P. Ballantine & Sons Brewery
In the mid 90s in New York, I worked on a clamming boat with a fleet of men that had been running these beds for generations! I was honored to work with a man by the name of John Walters, an energetic 60 year old who knew everything there was about the ocean and all of its manners. One day while we were both out on the water, I happened to pull out of the rake (clamming basket, picture below) a bottle that caught my attention. I later found out that it was one of the original bottles from the Ballantine Brewing Company, based out of Newark, NJ. Not only were they once the 3rd largest beer company in America, but they were also the official sponsor of the Yankees. Here is their story:
Ballantine was an American brewery. It was best known for Ballantine Ale, a pale ale that is one of the oldest brands of beer in the United States. At its peak, Ballantine was the 4th largest brewer in the United States. The company was founded in 1840 in Newark, New Jersey, by Peter Ballantine (1791–1883), who emigrated from Scotland. The company was originally incorporated as the Patterson & Ballantine Brewing Company. Ballantine rented an old brewing site which had dated back to 1805. Around 1850, Ballantine bought out his partner and purchased land near the Passaic River to brew his ale. His three sons joined the business and in 1857 the company was renamed P. Ballantine and Sons. The name would be used for the next 115 years, until the company closed its brewery in May 1972.
By 1879, it had become sixth largest brewery in the US, almost twice as large as Anheuser-Busch. Ballantine added a second brewery location, also in Newark, in order to brew lager beer to fill out the company product line.
In 1933 the Ballantine company was acquired by two brothers, Carl and Otto Badenhausen. The Badenhausens’ grew the brand through its most successful period of the 1940s and 1950s, primarily through clever advertising. Ballantine Beer was the first television sponsor of the New York Yankees. It was during this period that the brand was elevated to the number three beer in the U.S. It was also during this period that the company grew into one of the largest privately held corporations in the United States.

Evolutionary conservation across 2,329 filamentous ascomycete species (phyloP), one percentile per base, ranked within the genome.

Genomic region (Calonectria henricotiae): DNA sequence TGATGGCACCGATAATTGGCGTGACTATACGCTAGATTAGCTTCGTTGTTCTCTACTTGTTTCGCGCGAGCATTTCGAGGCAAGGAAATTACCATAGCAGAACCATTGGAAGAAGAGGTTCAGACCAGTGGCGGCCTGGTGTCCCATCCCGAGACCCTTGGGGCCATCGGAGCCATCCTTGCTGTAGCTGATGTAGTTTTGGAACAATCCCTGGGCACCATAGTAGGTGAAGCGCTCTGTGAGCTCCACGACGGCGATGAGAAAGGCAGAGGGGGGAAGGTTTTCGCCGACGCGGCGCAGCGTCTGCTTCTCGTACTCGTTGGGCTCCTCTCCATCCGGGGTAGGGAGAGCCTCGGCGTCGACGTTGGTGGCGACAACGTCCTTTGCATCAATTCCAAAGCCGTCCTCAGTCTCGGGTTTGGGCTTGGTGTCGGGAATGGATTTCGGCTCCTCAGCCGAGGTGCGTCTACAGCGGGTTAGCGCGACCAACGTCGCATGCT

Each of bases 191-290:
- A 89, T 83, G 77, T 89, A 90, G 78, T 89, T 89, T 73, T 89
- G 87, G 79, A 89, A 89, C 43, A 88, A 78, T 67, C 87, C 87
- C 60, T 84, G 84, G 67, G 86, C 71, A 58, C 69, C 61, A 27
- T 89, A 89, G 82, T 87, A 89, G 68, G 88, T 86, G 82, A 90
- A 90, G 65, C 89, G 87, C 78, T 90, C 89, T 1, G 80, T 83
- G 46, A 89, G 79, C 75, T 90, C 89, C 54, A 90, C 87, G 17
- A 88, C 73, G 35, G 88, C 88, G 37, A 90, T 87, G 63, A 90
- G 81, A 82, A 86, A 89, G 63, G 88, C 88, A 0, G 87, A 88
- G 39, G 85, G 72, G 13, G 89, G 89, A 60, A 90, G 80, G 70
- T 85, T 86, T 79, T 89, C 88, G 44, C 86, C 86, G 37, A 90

In the 1960s the company went into decline. The breweries were closed and the brands acquired by the Falstaff Brewing Corporation under whose stewardship the beers remained faithful for a time to their original flavor profile. By the late 1980s, though, Ballantine Ales were produced by a number of different outsourced companies.
The Ballantine logo is three interlocking rings, in a design known as Borromean rings. New York Yankees announcer Mel Allen called it “the Three-Ring Sign.” In the logo used in advertising, the rings were labeled “Purity, Body, Flavor”. According to one legend, Peter Ballantine was inspired to use the pattern after seeing condensation rings left by beer glasses on a tabletop.
Bottles of Ballentine’s can be seen in photos of American World War II aviators debriefing on Iwo Jima after a raid against Tokyo.
Three ring Label below –
The brewery had a long sponsorship arrangement with the New York Yankees on television and radio, spanning the 1940s to the 1960s. Team announcers, most notably the legendary Mel Allen, labeled Yankee home runs, “Ballantine Blasts.” The advertising jingle went “Hey, get your cold beer! Hey, get your Ballantine!…Just look for the three-ring sign/And ask the man for Ballantine.” After which Allen would advise, “You’ll be so glad you did.” Ballantine was responsible for making Phil Rizzuto a Yankee broadcaster after his release. Years after he was famously let go by the Yankees, Allen told author Curt Smith that Ballantine had ordered his firing as a cost-cutting move.
Ballantine also sponsored the Philadelphia Phillies on radio and TV for many years in the 1950s and 1960s. The scoreboard in right center field at Philadelphia’s Connie Mack Stadium (previously known as Shibe Park) sported a 60-foot-long (18 m) Ballantine Ale sign.
Ballantine Ale is still around today:
Since 2005, the Ballantine Ale brand has been owned and marketed by the Pabst Brewing Company, which in turn outsources the brewing to the Miller Brewing Company.
Because Ballantine is now widely sold in 40-ounce bottles, it is often lumped together with Olde English 800 and other malt liquors in the public mind.
So when you see that old bottle of Ballantine remember it’s an Old American Classic. Thanks for reading.. and thanks to these guy’s below –